From: Mitchell Porter (email@example.com)
Date: Sun Nov 26 2000 - 08:24:30 MST
(The original post was cc:ed to extropians, so this one
is going there too.)
Eliezer described three ways of throwing away entropy - an
enabling technology for perpetual motion, since this would suck
some energy back from thermal equilibrium. It was just a long
detour in his post, but I want to correct some mistakes, and
make some simple comments. The issues involved are quite subtle
in my opinion, so I'll probably make mistakes of my own, but
better to mail now than wait until morning.
First, the mistakes:
>The first law of thermodynamics states that "You can't win"; you cannot
>decrease the amount of entropy in the Universe.
This is the second law. The first law is conservation of energy.
And: Hamiltonian != phase space. The Hamiltonian is a function
on phase space, whose value is the total energy, and in terms
of which you can write Hamilton's version of the laws of motion.
Now, some more substantive comments.
- The negative-energy PMM
Paul Davies talks about negative-energy perpetual motion
machines at http://www.newscientist.com/ns/980321/features.html,
along with the extra influences that would stop them working.
I would take issue with the description of phase space
here. Suppose you have a world in which particles can be
created and destroyed. This doesn't mean that phase
space changes in size each time that happens, it means that
phase space is the union of zero-particle phase space,
one-particle phase space, two-particle phase space, etc.;
and when a particle is created, you move from the N-particle
region to the (N+1)-particle region.
- The quantum collapse PMM
The proposal here is pretty vague. It's just, 'what if
entropy-increasing processes somehow acquired very low
There is a 'quantum thermodynamics', it's called statistical
mechanics, and entropy still increases there. There's interesting
recent work in quantum information theory which suggests that
entropy and entanglement are related, and maybe there will be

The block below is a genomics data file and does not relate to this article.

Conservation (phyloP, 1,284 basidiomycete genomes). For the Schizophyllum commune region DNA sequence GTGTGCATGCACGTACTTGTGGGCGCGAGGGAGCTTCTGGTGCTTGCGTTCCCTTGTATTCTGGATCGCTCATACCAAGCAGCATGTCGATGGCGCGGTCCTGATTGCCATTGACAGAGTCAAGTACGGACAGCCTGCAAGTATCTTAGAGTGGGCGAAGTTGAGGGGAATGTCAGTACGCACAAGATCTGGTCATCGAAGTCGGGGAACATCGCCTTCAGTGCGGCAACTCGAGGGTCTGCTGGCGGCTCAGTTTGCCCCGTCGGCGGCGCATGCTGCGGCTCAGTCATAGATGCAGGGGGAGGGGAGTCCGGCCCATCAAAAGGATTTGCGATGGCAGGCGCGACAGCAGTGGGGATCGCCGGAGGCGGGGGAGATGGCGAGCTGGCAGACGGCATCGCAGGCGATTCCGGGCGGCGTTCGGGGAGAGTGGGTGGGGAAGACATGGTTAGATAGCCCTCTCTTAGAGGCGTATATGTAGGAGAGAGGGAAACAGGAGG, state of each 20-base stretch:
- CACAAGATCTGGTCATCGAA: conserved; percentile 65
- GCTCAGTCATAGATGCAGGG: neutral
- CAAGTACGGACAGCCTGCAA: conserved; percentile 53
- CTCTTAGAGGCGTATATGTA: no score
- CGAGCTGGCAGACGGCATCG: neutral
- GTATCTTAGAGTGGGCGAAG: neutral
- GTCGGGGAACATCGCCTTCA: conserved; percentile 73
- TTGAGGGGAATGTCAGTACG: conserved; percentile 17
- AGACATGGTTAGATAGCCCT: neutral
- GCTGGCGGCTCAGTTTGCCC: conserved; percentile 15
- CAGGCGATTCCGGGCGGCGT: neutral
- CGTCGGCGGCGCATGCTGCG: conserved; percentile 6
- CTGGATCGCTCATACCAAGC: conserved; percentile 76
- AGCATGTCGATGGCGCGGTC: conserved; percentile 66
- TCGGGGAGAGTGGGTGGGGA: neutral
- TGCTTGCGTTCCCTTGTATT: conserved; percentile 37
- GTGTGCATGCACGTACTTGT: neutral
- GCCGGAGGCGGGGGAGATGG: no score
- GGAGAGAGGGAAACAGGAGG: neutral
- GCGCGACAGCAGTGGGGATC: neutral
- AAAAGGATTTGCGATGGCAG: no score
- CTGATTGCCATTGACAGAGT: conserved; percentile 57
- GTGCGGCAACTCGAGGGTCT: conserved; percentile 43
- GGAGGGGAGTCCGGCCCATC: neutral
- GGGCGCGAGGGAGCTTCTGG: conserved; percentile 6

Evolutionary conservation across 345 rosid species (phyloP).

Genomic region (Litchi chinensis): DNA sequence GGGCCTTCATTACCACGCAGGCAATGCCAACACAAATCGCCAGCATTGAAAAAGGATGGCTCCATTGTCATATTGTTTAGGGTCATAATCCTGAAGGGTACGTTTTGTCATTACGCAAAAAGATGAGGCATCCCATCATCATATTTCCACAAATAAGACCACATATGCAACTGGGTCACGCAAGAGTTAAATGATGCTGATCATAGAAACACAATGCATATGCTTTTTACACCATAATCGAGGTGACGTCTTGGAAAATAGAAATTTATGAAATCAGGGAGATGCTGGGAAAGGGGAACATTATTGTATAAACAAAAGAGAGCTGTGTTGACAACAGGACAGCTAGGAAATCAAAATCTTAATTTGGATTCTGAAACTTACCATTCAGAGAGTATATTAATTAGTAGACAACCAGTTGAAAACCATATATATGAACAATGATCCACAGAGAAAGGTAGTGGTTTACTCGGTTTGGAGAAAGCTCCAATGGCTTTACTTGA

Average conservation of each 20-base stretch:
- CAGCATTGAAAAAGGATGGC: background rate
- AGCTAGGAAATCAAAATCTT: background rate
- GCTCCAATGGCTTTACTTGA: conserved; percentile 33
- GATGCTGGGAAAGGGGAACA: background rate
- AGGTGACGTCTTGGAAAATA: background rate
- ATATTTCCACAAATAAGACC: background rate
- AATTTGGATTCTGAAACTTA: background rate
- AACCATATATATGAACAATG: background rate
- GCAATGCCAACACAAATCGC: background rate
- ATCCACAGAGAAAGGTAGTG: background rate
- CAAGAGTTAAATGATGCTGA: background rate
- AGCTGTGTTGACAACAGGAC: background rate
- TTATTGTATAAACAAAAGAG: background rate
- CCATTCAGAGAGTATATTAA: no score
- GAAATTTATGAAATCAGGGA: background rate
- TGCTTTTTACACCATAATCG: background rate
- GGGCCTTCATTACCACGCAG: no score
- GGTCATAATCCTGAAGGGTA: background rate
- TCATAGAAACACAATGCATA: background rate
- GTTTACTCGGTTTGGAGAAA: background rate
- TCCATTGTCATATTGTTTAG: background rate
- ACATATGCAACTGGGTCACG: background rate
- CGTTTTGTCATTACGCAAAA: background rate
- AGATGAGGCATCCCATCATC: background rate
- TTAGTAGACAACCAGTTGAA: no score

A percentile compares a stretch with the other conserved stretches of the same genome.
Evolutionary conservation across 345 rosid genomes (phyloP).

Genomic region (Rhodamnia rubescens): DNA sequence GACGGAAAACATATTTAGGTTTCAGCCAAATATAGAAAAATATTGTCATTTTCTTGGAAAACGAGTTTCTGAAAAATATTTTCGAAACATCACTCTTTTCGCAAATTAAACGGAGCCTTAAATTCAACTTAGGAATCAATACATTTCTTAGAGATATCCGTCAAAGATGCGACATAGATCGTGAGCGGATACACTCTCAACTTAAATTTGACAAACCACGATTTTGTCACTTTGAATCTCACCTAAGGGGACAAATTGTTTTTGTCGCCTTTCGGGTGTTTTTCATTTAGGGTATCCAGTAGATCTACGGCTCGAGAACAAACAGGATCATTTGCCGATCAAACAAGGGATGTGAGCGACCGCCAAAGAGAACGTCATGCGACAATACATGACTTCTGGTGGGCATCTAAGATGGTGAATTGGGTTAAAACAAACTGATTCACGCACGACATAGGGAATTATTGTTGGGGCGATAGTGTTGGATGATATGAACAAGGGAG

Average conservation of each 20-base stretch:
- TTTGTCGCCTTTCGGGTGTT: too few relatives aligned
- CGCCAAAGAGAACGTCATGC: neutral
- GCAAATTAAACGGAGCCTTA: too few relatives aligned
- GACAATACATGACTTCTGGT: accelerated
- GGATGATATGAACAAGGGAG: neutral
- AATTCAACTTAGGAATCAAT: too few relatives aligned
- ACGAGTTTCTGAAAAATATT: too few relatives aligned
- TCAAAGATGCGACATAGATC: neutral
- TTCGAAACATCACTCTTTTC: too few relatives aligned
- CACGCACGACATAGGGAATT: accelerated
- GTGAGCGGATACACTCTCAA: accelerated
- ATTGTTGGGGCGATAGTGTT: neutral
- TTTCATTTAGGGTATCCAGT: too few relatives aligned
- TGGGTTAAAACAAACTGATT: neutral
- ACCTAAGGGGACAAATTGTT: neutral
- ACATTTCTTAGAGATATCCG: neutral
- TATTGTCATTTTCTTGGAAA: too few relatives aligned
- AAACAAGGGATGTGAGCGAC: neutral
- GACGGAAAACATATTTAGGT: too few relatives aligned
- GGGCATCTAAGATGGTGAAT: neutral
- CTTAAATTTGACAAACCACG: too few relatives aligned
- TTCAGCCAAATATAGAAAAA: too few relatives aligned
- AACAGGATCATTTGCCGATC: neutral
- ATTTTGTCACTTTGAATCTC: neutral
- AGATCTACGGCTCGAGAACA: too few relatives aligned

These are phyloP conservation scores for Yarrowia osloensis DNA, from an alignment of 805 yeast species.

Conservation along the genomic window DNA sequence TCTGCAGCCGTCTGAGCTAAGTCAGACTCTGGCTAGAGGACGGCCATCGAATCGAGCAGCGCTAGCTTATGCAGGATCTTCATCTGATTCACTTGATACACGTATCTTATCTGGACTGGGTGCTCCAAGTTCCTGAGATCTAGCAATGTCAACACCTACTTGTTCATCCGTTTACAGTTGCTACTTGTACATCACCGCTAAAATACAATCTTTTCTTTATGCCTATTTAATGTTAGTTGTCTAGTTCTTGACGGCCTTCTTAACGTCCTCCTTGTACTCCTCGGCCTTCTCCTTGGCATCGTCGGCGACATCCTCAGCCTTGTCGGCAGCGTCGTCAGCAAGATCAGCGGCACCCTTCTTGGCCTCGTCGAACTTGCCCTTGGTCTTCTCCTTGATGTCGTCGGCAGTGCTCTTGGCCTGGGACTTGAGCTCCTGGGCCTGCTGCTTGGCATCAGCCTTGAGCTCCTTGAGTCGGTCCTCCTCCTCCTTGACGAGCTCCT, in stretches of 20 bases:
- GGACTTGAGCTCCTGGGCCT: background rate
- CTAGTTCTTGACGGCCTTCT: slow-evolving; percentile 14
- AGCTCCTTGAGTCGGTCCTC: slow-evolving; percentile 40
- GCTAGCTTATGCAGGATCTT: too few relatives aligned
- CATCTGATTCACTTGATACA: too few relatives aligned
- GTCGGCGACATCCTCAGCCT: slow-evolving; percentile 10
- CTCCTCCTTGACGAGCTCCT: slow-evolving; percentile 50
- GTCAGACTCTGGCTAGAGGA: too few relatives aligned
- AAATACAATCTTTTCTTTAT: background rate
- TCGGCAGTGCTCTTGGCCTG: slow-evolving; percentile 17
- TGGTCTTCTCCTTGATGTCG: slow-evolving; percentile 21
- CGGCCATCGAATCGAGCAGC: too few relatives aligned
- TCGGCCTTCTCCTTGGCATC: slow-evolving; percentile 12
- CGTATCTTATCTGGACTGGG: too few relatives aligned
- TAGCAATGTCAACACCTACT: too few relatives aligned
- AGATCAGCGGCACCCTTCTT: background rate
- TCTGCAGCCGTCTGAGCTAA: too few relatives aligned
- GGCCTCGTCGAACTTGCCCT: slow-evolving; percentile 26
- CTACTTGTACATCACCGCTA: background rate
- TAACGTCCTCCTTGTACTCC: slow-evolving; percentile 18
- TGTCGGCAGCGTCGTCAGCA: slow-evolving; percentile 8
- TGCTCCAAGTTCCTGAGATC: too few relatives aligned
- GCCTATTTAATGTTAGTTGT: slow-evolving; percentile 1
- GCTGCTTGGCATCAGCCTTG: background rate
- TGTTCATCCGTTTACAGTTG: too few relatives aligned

distinctively quantum ways to *locally* decrease entropy ... but
there's no inkling of a global violation of the second law.
Once again on phase space ... You can conceive of a
quantum state as a wavefunction on a classical state space,
or as a point in Hilbert space, but in neither case does
'phase space'(*) itself change size when a wavefunction collapses.
In the first case, the wavefunction is suddenly restricted to
a small region of state space; in the second case, the state
vector jumps to a different point in Hilbert space.
(*) Technically, I'd rather say 'configuration space', since
phase space refers to a space which has a position *and*
a momentum coordinate for each degree of freedom, and neither
Hilbert space nor the space upon which a wavefunction is based
is like that.
- The time-travelling Maxwell's-demon PMM
This I haven't quite heard before, although I daresay someone
who studies wormholes has thought about thermodynamics in
But there's a hidden energy cost in waiting for the low-entropy
states to come along. It takes energy to register the current
state and decide whether it's low entropy. So entropy will be
generated by the selection process. This is the parable of
As for phase space here ... the Hamiltonian framework describes
the state of the universe by a point in phase space, and the
history of the universe by a path in phase space. A universe
with time travel is probably better described in some other
way, since it likely can't be divided up into a simple series
of 'spacelike surfaces', it will have some more complicated
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